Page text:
You’ll Never Believe This Listicle of 12 Clickbait Buzzwords Photo Bloggers Need to Stop Using

Such listicle, very photography

The Humble Arts Foundation just published a list surveying some of our favorite photography writers, editors, and thinkers about the "12 Magical Buzzwords Photography Blog Writers Need to Stop Using." Among those exploring the clickbait conventions are John Edwin Mason, Blake Andrews, and our very own Lindsay Comstock. Admittedly, we may have at one time or another succumbed to using one or two of these words in our own headlines, but increasing, we also can't think of publications within the photo world, even among the most purportedly reputable, that haven't.

On the one hand, these formulaic structures, dictated in large part by algorithms of social media and even mobile phone screen sizes, may undervalue the tremendous labor and original thought that photographers put into their projects. On the other, these conventions do actually lead to results, and hate-click or not, they get more eyes on to the work by helping audiences far wider than the usual photo enthusiasts better and faster identify with their stories. If this kind of packaging means that challenging, potentially impactful images are being consumed more widely, then perhaps it is a necessary evil. Until we fundamentally alter how we present and find visual data on the internet, the restrained, mysterious, decidedly original headline may have to be largely written off as a luxury of the bygone era of mass print production.

Anyway, without further ado, click here to see what words made the list and why—you wont believe what happens next.

The Humble Arts Foundation just published a list surveying some of our favorite photography writers, editors, and thinkers about the "12 Magical Buzzwords Photography Blog Writers Need to Stop Using." Among those exploring the clickbait conventions are John Edwin Mason, Blake Andrews, and our very own Lindsay Comstock. Admittedly, we may have at one time or another succumbed to using one or two of these words in our own headlines, but increasing, we also can't think of publications within the photo world, even among the most purportedly reputable, that haven't.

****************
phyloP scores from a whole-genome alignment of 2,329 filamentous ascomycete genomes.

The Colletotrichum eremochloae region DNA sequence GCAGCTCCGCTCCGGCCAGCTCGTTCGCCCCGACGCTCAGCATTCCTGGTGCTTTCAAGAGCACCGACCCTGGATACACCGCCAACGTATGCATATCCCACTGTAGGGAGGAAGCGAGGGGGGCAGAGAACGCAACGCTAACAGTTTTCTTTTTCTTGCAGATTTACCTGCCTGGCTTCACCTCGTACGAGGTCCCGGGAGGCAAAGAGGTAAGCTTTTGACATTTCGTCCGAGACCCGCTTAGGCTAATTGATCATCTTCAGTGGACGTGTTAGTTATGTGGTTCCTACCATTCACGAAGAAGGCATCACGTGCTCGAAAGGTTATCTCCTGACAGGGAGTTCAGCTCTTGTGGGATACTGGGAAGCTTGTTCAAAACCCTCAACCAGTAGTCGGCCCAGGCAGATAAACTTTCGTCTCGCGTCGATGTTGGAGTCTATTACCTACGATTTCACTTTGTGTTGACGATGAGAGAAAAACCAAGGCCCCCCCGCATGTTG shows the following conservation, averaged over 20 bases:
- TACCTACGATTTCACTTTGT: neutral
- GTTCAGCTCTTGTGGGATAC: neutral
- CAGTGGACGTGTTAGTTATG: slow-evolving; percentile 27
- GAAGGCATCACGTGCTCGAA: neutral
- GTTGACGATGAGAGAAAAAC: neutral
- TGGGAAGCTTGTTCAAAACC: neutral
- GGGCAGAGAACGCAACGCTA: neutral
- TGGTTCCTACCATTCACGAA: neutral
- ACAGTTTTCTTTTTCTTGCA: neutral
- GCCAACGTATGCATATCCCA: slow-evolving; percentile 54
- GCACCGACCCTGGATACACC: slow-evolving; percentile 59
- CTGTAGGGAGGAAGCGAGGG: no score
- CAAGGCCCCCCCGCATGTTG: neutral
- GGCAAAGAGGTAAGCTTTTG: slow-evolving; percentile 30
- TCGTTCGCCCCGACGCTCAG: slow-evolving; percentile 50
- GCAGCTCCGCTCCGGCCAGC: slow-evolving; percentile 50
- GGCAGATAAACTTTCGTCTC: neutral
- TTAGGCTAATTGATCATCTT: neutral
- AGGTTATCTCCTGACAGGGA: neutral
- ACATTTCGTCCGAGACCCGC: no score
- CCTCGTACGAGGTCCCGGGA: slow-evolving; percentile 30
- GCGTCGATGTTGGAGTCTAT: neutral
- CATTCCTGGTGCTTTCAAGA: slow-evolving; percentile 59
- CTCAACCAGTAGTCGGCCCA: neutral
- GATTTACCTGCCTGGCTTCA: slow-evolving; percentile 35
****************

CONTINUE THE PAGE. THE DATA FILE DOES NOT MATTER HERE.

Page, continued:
On the one hand, these formulaic structures, dictated in large part by algorithms of social media and even mobile phone screen sizes, may undervalue the tremendous labor and original thought that photographers put into their projects. On the other, these conventions do actually lead to results, and hate-click or not, they get more eyes on to the work by helping audiences far wider than the usual photo enthusiasts better and faster identify with their stories. If this kind of packaging means that challenging, potentially impactful images are being consumed more widely, then perhaps it is a necessary evil. Until we fundamentally alter how we present and find visual data on the internet, the restrained, mysterious, decidedly original headline may have to be largely written off as a luxury of the bygone era of mass print production.

Anyway, without further ado, click here to see what words made the list and why—you wont believe what happens next.

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